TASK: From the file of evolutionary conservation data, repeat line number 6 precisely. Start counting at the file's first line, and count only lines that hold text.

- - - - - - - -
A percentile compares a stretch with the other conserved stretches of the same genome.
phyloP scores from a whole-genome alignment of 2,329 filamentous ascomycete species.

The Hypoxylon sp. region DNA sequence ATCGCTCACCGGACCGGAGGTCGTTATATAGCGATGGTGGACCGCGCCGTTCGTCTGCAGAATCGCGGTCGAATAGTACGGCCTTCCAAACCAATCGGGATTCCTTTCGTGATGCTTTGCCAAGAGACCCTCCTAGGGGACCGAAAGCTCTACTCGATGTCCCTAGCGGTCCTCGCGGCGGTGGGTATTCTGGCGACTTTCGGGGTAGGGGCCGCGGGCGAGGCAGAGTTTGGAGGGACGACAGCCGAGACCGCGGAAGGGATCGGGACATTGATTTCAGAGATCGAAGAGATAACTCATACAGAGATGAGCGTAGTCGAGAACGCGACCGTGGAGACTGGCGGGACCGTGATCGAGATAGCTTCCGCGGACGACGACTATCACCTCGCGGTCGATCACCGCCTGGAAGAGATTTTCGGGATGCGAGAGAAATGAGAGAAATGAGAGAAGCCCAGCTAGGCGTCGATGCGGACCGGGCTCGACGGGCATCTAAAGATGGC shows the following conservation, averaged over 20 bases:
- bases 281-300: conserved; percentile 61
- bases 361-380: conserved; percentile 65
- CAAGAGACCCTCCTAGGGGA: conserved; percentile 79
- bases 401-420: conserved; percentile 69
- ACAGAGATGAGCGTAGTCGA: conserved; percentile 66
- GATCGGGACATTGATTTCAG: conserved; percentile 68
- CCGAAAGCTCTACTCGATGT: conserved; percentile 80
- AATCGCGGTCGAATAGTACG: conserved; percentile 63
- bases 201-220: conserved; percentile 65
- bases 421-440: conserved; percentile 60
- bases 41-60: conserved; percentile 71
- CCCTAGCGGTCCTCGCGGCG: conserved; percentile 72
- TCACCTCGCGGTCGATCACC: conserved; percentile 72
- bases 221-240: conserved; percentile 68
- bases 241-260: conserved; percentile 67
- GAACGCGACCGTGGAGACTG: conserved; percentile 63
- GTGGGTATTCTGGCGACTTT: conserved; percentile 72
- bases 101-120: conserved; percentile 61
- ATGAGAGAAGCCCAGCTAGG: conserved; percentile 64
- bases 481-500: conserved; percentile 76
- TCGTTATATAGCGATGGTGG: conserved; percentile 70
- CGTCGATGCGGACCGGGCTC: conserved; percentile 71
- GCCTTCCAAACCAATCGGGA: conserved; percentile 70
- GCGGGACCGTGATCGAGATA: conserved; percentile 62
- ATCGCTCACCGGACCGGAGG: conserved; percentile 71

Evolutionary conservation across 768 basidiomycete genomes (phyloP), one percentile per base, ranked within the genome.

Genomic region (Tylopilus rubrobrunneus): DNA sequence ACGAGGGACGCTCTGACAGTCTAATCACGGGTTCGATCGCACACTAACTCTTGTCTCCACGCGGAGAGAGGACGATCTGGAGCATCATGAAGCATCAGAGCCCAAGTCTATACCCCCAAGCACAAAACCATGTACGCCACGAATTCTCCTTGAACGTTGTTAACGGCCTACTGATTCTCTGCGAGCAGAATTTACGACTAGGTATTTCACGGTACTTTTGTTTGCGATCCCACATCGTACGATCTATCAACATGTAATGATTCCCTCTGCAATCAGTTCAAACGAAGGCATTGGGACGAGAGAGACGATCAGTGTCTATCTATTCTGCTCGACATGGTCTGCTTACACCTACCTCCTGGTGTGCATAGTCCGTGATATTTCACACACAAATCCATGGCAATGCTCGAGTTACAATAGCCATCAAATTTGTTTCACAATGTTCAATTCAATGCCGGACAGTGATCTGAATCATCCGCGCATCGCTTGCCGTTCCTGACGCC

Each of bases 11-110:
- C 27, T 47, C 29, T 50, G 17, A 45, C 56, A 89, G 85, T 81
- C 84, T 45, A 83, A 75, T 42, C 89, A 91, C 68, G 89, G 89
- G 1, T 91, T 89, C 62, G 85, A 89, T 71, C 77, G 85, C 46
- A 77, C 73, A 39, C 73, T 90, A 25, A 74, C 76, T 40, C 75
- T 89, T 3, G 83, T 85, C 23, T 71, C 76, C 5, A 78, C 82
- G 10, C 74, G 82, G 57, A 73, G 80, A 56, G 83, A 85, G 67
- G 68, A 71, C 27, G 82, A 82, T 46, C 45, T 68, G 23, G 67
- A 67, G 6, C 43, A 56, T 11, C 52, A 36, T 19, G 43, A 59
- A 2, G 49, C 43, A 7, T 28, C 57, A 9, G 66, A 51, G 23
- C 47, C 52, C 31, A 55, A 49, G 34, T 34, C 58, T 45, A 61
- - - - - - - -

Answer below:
- CAAGAGACCCTCCTAGGGGA: conserved; percentile 79